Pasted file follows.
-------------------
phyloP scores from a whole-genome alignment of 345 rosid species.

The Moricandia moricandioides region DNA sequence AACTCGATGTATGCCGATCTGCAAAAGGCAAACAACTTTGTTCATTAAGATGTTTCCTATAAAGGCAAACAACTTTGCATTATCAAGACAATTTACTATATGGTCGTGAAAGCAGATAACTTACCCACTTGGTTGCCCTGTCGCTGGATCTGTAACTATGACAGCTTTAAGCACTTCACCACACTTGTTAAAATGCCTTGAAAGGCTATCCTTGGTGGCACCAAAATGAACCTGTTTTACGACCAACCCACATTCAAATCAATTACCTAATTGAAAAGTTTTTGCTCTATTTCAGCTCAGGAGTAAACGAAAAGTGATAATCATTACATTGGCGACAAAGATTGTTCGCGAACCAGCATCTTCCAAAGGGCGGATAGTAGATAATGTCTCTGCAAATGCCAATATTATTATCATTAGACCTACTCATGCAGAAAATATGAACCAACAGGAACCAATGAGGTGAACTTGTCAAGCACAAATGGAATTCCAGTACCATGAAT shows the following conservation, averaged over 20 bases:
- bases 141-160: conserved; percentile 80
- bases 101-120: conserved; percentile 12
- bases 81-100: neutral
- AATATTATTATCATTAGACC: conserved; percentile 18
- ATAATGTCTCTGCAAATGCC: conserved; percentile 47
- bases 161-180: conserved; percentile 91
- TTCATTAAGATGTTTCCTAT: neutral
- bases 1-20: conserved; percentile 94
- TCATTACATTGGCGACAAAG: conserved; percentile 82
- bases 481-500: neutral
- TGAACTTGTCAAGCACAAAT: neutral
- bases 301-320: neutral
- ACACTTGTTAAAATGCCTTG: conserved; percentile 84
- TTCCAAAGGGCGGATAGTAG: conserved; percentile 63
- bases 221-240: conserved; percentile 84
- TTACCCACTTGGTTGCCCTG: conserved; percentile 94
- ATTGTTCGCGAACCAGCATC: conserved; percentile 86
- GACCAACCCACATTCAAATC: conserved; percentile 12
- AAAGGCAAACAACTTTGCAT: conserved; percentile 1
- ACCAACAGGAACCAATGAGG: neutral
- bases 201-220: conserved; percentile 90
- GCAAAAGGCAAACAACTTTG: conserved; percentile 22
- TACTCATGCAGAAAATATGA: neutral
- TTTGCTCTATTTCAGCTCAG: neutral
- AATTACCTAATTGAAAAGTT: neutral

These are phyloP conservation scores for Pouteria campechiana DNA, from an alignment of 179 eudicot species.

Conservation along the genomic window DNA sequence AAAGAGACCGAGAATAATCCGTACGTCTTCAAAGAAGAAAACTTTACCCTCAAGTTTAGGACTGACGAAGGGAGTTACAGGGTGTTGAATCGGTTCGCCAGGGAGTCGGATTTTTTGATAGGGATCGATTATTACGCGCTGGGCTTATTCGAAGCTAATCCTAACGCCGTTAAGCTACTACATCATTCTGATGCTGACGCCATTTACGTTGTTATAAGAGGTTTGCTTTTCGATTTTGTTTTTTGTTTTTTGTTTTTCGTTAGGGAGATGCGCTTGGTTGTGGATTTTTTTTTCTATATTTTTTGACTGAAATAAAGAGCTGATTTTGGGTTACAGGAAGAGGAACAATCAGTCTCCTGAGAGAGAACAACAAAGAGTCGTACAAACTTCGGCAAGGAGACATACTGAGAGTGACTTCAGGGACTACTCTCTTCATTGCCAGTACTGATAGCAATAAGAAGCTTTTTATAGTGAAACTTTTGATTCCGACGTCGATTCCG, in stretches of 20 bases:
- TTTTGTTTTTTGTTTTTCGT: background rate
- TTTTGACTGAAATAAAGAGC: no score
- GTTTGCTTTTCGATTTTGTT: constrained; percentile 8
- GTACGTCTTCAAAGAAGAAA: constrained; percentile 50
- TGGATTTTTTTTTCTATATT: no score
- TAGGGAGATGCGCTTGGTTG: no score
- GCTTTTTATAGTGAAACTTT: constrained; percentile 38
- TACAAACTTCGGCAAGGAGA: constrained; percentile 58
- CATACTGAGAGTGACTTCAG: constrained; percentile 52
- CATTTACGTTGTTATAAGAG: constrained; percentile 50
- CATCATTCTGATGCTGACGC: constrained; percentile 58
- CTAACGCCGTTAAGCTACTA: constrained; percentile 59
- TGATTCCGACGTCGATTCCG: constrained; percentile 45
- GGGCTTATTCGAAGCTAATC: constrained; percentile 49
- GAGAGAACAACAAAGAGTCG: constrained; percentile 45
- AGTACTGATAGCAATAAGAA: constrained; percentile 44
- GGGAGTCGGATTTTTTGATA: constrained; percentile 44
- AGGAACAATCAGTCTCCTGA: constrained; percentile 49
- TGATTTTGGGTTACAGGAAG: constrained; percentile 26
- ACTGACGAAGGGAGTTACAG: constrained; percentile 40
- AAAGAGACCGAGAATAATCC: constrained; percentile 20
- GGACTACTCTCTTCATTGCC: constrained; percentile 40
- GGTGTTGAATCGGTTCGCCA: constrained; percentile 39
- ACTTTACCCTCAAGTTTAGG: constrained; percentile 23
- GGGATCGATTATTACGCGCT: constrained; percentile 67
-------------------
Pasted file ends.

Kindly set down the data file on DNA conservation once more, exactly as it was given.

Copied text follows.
phyloP scores from a whole-genome alignment of 345 rosid species.

The Moricandia moricandioides region DNA sequence AACTCGATGTATGCCGATCTGCAAAAGGCAAACAACTTTGTTCATTAAGATGTTTCCTATAAAGGCAAACAACTTTGCATTATCAAGACAATTTACTATATGGTCGTGAAAGCAGATAACTTACCCACTTGGTTGCCCTGTCGCTGGATCTGTAACTATGACAGCTTTAAGCACTTCACCACACTTGTTAAAATGCCTTGAAAGGCTATCCTTGGTGGCACCAAAATGAACCTGTTTTACGACCAACCCACATTCAAATCAATTACCTAATTGAAAAGTTTTTGCTCTATTTCAGCTCAGGAGTAAACGAAAAGTGATAATCATTACATTGGCGACAAAGATTGTTCGCGAACCAGCATCTTCCAAAGGGCGGATAGTAGATAATGTCTCTGCAAATGCCAATATTATTATCATTAGACCTACTCATGCAGAAAATATGAACCAACAGGAACCAATGAGGTGAACTTGTCAAGCACAAATGGAATTCCAGTACCATGAAT shows the following conservation, averaged over 20 bases:
- bases 141-160: conserved; percentile 80
- bases 101-120: conserved; percentile 12
- bases 81-100: neutral
- AATATTATTATCATTAGACC: conserved; percentile 18
- ATAATGTCTCTGCAAATGCC: conserved; percentile 47
- bases 161-180: conserved; percentile 91
- TTCATTAAGATGTTTCCTAT: neutral
- bases 1-20: conserved; percentile 94
- TCATTACATTGGCGACAAAG: conserved; percentile 82
- bases 481-500: neutral
- TGAACTTGTCAAGCACAAAT: neutral
- bases 301-320: neutral
- ACACTTGTTAAAATGCCTTG: conserved; percentile 84
- TTCCAAAGGGCGGATAGTAG: conserved; percentile 63
- bases 221-240: conserved; percentile 84
- TTACCCACTTGGTTGCCCTG: conserved; percentile 94
- ATTGTTCGCGAACCAGCATC: conserved; percentile 86
- GACCAACCCACATTCAAATC: conserved; percentile 12
- AAAGGCAAACAACTTTGCAT: conserved; percentile 1
- ACCAACAGGAACCAATGAGG: neutral
- bases 201-220: conserved; percentile 90
- GCAAAAGGCAAACAACTTTG: conserved; percentile 22
- TACTCATGCAGAAAATATGA: neutral
- TTTGCTCTATTTCAGCTCAG: neutral
- AATTACCTAATTGAAAAGTT: neutral

These are phyloP conservation scores for Pouteria campechiana DNA, from an alignment of 179 eudicot species.

Conservation along the genomic window DNA sequence AAAGAGACCGAGAATAATCCGTACGTCTTCAAAGAAGAAAACTTTACCCTCAAGTTTAGGACTGACGAAGGGAGTTACAGGGTGTTGAATCGGTTCGCCAGGGAGTCGGATTTTTTGATAGGGATCGATTATTACGCGCTGGGCTTATTCGAAGCTAATCCTAACGCCGTTAAGCTACTACATCATTCTGATGCTGACGCCATTTACGTTGTTATAAGAGGTTTGCTTTTCGATTTTGTTTTTTGTTTTTTGTTTTTCGTTAGGGAGATGCGCTTGGTTGTGGATTTTTTTTTCTATATTTTTTGACTGAAATAAAGAGCTGATTTTGGGTTACAGGAAGAGGAACAATCAGTCTCCTGAGAGAGAACAACAAAGAGTCGTACAAACTTCGGCAAGGAGACATACTGAGAGTGACTTCAGGGACTACTCTCTTCATTGCCAGTACTGATAGCAATAAGAAGCTTTTTATAGTGAAACTTTTGATTCCGACGTCGATTCCG, in stretches of 20 bases:
- TTTTGTTTTTTGTTTTTCGT: background rate
- TTTTGACTGAAATAAAGAGC: no score
- GTTTGCTTTTCGATTTTGTT: constrained; percentile 8
- GTACGTCTTCAAAGAAGAAA: constrained; percentile 50
- TGGATTTTTTTTTCTATATT: no score
- TAGGGAGATGCGCTTGGTTG: no score
- GCTTTTTATAGTGAAACTTT: constrained; percentile 38
- TACAAACTTCGGCAAGGAGA: constrained; percentile 58
- CATACTGAGAGTGACTTCAG: constrained; percentile 52
- CATTTACGTTGTTATAAGAG: constrained; percentile 50
- CATCATTCTGATGCTGACGC: constrained; percentile 58
- CTAACGCCGTTAAGCTACTA: constrained; percentile 59
- TGATTCCGACGTCGATTCCG: constrained; percentile 45
- GGGCTTATTCGAAGCTAATC: constrained; percentile 49
- GAGAGAACAACAAAGAGTCG: constrained; percentile 45
- AGTACTGATAGCAATAAGAA: constrained; percentile 44
- GGGAGTCGGATTTTTTGATA: constrained; percentile 44
- AGGAACAATCAGTCTCCTGA: constrained; percentile 49
- TGATTTTGGGTTACAGGAAG: constrained; percentile 26
- ACTGACGAAGGGAGTTACAG: constrained; percentile 40
- AAAGAGACCGAGAATAATCC: constrained; percentile 20
- GGACTACTCTCTTCATTGCC: constrained; percentile 40
- GGTGTTGAATCGGTTCGCCA: constrained; percentile 39
- ACTTTACCCTCAAGTTTAGG: constrained; percentile 23
- GGGATCGATTATTACGCGCT: constrained; percentile 67